In a cynical review of a sensationalistic book, The New York Times featured--front page--the thesis that there is nary a difference between men who must wine and dine women before they fork over sex, and johns who pay for prostitutes. In a discussion that would (or at least should) embarrass a bunch of fraternity boys, the New York Times argues, "Money is the elephant in every bedroom." Toni Bentley's review ("Meet, Pay, Love") of Hos, Hookers, Call Girls, and Rent Boys, a collection of essays written by sex workers, finds nothing problematic about equating sex between romantic partners and sex between clients and prostitutes, asking "Why is sex supposed to be free? It never is." Ms. Bentley complains that "it is still taboo to regard sex and money as inextricably interwoven" and quotes approvingly British artist and author Sebastian Horsley, who asserts, "The difference between sex and money and sex for free...is that sex for money always costs a lot less." (The book itself is concerned only with straight-up money-for-sex transactions and has little to say about role of money in personal, intimate relationships.)
To highlight its point, the paper of record, once the highly regarded grey lady, provided the following case in point: A woman sitting on a stage, a drink in one hand and a cigarette in another, her legs apart. A man is going down on her. She is tapping on his shoulders every minute or so, to collect another twenty dollars for the privilege of continuing. She is grinning all the way to the bank, enjoying herself. There are many other anecdotes that have the same degrading flavor.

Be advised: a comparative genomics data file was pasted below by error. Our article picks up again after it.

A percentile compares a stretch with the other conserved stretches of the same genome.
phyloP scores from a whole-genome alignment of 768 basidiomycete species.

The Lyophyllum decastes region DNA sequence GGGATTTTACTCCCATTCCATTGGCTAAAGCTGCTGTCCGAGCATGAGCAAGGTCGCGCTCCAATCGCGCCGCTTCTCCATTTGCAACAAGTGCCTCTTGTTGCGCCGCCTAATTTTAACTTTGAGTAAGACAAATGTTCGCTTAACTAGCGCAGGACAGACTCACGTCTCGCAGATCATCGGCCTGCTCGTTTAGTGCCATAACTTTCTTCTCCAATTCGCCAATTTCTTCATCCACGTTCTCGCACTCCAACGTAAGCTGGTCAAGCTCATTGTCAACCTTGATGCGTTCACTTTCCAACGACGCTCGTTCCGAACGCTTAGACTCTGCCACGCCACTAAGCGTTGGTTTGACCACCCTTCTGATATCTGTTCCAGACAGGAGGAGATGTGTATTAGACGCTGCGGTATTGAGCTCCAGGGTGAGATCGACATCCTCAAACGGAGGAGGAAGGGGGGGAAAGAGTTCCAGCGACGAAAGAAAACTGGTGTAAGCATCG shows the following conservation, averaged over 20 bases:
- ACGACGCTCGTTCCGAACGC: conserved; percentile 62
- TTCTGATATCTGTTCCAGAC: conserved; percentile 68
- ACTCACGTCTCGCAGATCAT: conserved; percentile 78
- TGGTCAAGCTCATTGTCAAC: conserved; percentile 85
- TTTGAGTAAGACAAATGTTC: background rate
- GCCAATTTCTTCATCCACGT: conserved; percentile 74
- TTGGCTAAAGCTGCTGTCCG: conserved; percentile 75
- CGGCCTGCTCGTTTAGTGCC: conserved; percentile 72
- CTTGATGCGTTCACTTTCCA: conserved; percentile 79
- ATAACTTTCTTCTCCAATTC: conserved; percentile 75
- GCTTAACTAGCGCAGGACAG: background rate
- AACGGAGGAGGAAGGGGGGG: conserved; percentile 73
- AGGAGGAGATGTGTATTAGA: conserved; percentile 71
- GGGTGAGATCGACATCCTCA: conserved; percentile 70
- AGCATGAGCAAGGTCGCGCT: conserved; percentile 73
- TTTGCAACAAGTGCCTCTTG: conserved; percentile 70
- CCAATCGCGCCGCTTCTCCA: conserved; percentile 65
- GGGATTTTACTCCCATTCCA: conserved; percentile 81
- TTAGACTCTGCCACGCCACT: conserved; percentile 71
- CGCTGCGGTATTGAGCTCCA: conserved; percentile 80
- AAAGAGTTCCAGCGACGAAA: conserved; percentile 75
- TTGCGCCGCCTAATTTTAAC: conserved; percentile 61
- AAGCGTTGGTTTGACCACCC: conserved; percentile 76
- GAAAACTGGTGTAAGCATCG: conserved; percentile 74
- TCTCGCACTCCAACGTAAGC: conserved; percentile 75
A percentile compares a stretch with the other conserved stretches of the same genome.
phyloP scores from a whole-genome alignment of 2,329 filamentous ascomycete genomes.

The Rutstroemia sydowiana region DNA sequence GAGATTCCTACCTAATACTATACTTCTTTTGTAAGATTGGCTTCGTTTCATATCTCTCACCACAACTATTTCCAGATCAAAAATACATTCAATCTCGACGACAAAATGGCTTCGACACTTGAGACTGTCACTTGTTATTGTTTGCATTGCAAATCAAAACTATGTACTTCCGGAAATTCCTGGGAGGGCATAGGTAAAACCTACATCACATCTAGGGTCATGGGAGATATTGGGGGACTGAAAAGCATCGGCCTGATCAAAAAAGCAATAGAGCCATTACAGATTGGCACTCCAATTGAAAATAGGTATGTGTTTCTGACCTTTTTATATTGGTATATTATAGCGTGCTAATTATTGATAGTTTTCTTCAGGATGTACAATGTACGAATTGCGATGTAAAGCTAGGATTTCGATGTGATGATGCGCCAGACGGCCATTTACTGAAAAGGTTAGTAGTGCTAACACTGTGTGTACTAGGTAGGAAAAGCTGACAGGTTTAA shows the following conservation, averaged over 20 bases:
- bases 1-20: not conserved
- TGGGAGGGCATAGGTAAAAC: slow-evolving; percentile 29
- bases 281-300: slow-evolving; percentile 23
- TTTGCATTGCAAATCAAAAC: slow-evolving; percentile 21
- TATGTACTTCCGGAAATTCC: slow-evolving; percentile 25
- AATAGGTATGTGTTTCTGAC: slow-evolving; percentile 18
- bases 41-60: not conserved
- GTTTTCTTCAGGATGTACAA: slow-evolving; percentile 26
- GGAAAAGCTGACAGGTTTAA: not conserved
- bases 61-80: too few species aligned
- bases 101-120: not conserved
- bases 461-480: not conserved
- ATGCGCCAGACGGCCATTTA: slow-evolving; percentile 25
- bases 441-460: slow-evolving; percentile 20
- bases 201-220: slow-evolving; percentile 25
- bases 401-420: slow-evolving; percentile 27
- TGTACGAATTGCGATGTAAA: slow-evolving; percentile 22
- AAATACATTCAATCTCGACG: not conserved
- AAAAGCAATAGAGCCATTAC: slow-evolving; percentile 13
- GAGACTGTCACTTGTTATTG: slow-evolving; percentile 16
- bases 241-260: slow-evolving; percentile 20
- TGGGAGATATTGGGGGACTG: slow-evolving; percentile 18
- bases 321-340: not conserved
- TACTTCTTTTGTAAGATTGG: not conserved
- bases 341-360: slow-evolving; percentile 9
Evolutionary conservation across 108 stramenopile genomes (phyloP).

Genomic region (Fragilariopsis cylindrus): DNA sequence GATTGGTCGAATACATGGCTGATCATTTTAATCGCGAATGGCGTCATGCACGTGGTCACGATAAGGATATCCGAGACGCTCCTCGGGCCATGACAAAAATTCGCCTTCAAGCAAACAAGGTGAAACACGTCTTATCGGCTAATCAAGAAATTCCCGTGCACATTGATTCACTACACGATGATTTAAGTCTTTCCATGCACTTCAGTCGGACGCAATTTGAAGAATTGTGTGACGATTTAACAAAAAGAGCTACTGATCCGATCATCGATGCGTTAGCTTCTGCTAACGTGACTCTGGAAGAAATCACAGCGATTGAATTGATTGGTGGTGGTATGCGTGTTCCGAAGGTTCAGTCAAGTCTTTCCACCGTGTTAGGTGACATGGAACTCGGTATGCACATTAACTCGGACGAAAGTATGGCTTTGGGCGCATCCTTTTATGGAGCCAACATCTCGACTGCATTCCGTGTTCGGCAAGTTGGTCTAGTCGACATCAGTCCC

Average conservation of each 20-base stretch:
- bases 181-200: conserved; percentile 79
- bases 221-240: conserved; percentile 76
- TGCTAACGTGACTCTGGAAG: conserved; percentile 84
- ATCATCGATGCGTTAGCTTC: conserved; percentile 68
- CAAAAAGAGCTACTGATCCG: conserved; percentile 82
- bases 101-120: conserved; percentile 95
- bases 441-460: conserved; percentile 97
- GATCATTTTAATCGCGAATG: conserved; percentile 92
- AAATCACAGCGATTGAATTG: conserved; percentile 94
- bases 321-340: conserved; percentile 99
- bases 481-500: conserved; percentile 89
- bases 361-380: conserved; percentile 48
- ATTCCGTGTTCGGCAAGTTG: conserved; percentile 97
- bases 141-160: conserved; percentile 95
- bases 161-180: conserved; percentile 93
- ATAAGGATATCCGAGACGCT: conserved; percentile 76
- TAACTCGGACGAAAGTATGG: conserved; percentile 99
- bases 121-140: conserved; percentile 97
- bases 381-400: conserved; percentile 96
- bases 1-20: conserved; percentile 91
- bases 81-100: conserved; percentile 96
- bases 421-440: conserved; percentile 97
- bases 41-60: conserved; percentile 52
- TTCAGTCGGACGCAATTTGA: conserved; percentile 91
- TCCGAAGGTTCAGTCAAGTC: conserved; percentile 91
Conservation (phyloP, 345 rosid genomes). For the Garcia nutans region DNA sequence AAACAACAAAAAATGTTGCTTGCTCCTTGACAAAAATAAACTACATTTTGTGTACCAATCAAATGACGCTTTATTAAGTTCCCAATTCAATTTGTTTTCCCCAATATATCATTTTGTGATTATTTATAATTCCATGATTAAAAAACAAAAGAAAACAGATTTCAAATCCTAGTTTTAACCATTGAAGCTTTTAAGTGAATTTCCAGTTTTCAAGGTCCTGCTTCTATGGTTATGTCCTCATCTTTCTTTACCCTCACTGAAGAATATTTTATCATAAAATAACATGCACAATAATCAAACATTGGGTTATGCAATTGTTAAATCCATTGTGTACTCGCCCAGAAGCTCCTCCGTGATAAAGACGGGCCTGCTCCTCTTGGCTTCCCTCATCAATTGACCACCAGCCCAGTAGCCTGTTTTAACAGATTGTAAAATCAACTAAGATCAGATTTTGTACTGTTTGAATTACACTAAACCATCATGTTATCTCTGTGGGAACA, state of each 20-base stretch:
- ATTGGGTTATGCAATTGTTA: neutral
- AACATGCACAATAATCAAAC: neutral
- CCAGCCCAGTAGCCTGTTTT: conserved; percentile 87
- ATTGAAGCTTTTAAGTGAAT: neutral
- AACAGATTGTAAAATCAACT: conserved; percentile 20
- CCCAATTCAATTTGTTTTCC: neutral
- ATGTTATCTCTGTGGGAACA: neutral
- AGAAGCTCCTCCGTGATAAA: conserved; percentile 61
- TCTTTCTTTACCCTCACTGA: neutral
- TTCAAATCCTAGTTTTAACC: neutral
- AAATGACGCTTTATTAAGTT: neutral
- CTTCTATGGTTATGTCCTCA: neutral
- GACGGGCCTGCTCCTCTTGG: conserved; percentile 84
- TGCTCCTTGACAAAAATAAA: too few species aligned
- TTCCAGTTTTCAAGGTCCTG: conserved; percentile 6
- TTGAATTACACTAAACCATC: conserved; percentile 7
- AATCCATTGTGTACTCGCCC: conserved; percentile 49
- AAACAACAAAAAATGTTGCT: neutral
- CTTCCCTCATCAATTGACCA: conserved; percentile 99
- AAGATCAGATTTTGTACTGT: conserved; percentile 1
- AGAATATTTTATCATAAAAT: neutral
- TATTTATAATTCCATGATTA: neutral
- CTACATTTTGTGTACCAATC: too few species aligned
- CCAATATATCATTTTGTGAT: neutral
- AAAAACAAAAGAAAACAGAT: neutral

The review disregards several obvious compelling facts, even if we ignore the sexist assumption that these days men must wine and dine their partners, only after which will women consent to have sex--which presumably they have no inherent interest in.
First, commercial sex is often not voluntary but coerced. Hundreds of thousands of women each year are lured out of their villages, drugged and sold, and raped and beaten until they agree to become commercial sex workers.
Second, sex workers are greatly exploited; most of their incomes goes to the pimps and bosses, not to the sex workers themselves.
Thirdly, they are prone to sexually transmitted infections, and, fourth, are often involved with drugs and crimes beyond prostitution.
On the other side of this false equivalency, relational sex often is part of a much more encompassing, meaningful relationship. True, some youngsters and a few older types "hook up" for a short, even one-time, encounter. However, by and large in lasting relationships, sex is part of initiating, building, and sustaining bonds of affections, which commercial sex lacks. These bonds are a vital part of what makes a good life.
One need not be an old fashioned moralist to be surprised by the sophomoric nature of the book review The New York Times chose to feature.
Amitai Etzioni is Professor of Sociology at The George Washington University and author of The Spirit of Community and The New Golden Rule. He can be contacted at firstname.lastname@example.org://www.gwu.edu/~ccps/index.html